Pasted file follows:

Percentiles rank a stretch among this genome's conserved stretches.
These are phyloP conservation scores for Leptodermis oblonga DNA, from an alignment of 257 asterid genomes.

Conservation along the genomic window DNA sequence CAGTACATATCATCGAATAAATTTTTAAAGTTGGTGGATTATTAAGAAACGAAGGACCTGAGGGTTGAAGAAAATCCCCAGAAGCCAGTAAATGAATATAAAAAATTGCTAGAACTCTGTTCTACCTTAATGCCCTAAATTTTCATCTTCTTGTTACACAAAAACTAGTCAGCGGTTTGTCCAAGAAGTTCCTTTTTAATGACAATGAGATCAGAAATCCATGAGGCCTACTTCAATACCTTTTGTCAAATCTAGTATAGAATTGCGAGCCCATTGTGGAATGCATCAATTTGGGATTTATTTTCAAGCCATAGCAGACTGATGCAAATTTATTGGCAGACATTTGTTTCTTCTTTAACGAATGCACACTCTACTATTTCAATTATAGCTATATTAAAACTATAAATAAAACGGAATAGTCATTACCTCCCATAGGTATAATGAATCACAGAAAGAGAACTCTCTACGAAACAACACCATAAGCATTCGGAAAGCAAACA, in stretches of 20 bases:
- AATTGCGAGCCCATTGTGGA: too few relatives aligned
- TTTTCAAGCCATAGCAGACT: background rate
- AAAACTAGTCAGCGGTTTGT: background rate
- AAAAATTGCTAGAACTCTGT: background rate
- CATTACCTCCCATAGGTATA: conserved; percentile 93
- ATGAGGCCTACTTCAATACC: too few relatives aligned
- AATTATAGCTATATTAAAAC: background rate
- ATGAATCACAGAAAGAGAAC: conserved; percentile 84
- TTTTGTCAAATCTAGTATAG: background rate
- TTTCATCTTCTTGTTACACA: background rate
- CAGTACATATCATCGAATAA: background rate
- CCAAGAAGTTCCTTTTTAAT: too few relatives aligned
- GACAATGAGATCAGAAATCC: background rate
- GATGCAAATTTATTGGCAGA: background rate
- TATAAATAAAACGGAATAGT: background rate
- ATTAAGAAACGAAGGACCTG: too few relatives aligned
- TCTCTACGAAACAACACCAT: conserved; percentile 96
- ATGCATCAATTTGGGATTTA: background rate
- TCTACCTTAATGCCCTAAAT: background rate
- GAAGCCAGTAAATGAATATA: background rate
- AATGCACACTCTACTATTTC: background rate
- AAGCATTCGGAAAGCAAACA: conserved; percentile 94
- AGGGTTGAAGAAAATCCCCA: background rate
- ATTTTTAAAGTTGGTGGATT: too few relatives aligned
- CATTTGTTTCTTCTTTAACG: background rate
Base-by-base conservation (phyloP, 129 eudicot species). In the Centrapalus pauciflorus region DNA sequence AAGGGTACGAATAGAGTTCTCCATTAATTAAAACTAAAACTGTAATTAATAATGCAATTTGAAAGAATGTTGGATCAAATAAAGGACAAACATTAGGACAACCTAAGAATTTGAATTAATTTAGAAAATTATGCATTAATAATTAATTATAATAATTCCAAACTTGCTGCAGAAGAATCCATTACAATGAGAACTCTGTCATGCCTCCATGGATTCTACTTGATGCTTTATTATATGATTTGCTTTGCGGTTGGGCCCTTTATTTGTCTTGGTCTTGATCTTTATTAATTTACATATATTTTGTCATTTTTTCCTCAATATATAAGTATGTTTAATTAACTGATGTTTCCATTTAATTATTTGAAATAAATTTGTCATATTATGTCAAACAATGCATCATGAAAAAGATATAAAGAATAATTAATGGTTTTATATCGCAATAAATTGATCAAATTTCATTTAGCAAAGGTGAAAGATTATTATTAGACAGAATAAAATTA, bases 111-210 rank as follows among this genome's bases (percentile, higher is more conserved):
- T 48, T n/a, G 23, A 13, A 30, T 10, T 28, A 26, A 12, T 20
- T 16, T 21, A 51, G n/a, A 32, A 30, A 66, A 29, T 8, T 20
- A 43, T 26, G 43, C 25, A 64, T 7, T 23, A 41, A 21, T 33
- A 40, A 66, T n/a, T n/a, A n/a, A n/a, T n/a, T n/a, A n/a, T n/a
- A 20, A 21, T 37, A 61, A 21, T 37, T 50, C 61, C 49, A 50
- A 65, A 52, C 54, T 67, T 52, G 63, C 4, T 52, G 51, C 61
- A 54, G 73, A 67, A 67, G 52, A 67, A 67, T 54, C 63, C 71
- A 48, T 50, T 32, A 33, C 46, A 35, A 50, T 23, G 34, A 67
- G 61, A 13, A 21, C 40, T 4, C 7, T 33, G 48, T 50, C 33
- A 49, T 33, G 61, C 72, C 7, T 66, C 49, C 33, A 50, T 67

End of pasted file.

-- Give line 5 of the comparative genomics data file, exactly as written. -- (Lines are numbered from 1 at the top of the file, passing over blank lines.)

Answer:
- TTTTCAAGCCATAGCAGACT: background rate